The end result is a database of vendors that you can sort by category/location/component type and then reach out to, confident you know what they are looking for in a customer and what you are looking for from them. The Client Success Manager, which is me, plays a large role as I very often consult with the user on which vendors are most appropriate, facilitate scheduling meetings, and provide commentary and feedback on quotes.

 

There have been recent closures of several vertical farms, what do you attribute this to and how can vertical farming be profitable and sustainable long term?

I attribute these closures to a combination of issues. First, misaligned expectations on the capability of vertical farming led to large quantities of money being raised from firms and individuals accustomed to industries such as tech where massive returns in a short period of time are feasible. Despite the technology involved, vertical farming is still farming, and, at the end of the day, farming has never been a get-rich-quick business. Second, the previously mentioned siloing of information has led to inefficiencies in planning and research, which consumed large quantities of capital. Only now that many of these firms are closing are these lessons and data being distributed across the industry. Finally, vertical farming is a young industry, despite the inefficiencies, there have been huge advances in technology that are bringing the cost of product down and yield up. The potential viability of vertical farms is higher now than it ever was in the past.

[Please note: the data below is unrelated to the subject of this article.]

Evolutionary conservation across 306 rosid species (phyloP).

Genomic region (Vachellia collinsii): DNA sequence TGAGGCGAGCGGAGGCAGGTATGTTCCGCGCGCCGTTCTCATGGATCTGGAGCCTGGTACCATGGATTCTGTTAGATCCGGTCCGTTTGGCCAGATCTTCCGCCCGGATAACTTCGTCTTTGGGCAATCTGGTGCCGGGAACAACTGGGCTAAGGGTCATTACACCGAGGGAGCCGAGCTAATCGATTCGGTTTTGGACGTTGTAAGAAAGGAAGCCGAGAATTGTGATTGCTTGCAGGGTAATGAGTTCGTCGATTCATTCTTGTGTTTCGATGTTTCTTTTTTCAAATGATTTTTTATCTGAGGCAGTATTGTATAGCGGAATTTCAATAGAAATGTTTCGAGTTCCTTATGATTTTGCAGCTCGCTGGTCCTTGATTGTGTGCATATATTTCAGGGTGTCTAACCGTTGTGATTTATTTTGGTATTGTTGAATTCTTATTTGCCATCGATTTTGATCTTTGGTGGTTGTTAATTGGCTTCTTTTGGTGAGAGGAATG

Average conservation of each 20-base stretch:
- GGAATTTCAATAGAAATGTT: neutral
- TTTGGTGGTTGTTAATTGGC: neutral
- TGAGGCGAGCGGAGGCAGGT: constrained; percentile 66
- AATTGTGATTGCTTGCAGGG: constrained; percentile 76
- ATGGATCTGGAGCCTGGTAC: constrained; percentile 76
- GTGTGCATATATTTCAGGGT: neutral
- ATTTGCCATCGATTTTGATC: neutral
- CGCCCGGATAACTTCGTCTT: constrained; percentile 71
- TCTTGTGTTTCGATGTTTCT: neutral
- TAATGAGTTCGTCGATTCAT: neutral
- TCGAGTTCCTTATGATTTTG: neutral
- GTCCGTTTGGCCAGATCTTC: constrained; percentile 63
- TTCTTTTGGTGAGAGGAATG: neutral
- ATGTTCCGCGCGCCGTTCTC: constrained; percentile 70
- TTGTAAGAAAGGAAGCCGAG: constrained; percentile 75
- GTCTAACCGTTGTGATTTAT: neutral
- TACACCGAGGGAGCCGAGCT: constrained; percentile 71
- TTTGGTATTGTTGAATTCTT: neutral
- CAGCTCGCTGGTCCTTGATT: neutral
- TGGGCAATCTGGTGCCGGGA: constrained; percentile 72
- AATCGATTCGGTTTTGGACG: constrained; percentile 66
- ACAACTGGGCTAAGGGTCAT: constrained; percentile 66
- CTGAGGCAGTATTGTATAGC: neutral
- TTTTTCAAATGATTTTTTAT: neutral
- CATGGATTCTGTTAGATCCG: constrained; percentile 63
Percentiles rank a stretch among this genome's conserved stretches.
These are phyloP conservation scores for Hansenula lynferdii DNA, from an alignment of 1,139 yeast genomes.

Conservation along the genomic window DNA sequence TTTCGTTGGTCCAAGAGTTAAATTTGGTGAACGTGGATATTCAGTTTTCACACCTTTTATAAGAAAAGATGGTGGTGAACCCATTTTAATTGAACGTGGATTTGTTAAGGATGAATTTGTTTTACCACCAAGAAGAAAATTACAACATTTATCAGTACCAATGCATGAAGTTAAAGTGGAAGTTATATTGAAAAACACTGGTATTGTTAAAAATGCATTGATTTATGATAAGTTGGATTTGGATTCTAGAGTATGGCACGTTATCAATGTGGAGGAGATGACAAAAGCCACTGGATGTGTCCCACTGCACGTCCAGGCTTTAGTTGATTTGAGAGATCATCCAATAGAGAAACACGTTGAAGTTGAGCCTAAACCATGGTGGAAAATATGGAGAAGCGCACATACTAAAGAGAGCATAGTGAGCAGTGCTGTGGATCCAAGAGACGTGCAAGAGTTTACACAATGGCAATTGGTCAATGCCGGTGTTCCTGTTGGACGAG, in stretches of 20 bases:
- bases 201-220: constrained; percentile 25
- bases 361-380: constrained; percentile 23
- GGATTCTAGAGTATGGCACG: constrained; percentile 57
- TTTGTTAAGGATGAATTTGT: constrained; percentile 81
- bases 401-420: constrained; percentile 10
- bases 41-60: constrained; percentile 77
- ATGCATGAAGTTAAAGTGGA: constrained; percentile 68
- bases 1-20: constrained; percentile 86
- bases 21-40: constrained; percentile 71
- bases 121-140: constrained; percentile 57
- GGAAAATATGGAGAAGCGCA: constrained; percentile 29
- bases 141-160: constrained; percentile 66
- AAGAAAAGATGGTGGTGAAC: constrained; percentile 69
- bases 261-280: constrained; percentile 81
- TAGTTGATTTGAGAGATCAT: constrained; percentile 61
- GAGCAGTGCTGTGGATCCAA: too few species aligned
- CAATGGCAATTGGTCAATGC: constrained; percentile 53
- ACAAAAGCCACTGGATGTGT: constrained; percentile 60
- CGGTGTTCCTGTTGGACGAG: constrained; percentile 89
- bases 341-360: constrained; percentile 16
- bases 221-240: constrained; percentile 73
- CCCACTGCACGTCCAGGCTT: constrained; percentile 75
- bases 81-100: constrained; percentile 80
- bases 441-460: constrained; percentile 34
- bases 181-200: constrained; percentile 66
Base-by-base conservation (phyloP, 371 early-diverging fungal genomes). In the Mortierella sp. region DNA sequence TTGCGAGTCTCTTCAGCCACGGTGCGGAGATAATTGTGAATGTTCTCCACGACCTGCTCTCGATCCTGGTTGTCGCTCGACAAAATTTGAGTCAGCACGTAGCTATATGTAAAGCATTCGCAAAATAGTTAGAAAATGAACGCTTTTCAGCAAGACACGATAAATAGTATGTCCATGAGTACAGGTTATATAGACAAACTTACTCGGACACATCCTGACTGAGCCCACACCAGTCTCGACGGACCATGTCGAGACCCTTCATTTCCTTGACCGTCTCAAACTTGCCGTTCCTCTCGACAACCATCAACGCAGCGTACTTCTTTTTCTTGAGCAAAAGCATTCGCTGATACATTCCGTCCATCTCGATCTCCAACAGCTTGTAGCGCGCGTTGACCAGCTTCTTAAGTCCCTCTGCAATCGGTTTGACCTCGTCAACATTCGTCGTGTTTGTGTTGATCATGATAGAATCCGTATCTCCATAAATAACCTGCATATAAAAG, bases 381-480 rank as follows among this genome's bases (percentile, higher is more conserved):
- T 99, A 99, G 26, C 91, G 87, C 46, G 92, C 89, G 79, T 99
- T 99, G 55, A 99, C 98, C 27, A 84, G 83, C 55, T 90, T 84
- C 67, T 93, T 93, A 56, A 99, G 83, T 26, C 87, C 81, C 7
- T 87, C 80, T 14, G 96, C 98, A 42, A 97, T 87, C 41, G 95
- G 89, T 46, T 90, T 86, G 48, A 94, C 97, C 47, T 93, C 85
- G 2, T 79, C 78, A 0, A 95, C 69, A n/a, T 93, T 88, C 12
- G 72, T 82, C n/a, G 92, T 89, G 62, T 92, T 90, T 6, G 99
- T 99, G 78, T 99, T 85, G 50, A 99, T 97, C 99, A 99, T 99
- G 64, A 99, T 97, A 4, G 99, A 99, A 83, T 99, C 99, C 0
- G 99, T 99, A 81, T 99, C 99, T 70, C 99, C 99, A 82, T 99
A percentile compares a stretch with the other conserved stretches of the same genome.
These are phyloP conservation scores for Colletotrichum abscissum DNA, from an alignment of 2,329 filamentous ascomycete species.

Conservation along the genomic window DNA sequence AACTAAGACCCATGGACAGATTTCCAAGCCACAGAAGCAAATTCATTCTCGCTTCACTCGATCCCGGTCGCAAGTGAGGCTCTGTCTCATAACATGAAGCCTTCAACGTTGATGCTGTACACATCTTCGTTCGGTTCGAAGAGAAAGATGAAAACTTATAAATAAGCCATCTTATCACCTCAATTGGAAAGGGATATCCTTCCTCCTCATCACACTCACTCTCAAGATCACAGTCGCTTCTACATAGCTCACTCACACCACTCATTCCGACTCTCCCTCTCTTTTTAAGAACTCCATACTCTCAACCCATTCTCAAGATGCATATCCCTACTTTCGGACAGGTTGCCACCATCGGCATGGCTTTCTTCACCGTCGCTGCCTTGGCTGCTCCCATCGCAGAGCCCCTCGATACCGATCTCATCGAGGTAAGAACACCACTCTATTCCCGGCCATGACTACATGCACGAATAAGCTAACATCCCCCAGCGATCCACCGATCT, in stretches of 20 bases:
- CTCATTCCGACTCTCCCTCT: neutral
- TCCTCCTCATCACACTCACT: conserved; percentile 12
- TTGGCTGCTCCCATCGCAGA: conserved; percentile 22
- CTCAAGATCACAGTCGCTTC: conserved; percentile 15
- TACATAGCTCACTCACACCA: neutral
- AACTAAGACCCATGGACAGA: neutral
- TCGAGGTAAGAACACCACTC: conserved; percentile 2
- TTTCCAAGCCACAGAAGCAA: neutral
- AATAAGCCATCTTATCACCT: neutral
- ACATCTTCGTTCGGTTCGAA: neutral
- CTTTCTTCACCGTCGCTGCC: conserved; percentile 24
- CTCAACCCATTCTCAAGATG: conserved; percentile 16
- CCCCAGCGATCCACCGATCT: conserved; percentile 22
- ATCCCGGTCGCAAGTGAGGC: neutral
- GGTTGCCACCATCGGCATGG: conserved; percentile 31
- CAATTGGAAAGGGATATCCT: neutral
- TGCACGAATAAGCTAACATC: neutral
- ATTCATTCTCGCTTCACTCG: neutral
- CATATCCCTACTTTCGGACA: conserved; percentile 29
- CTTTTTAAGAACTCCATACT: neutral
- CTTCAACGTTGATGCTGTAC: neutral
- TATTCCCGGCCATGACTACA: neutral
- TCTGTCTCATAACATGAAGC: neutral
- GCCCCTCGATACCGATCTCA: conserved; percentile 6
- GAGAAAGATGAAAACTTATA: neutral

In terms of profitability and sustainability, there is absolutely a route for vertical farms. Locations with very limited water, land, and/or sunlight are particularly viable. Vertical farming, and the larger CEA industry for that matter, depends on an ample supply of cheap energy. The proliferation of cheap and clean energy will, in turn, allow the CEA industry to flourish. 

 
 
 
 
About Luc Lalire​

Luc is the Client Success Manager for Agritecture's commercial farm-planning software, Agritecture Designer. Born out of over a decade of experience in the controlled environment agriculture (CEA) industry, Agritecture Designer is a platform for entrepreneurs, investors, and consultants looking to model, evaluate, and build any type of CEA facility. Before Agritecture, Luc worked on the Business Development team at AeroFarms and advised co-founders on a specialty mushroom cultivation start-up. Luc holds a Master of Professional Studies in Controlled Environment Agriculture from Cornell University and a Bachelor of Science in Integrated Biological Sciences from the University of Vermont.

 

The content & opinions in this article are the author’s and do not necessarily represent the views of AgriTechTomorrow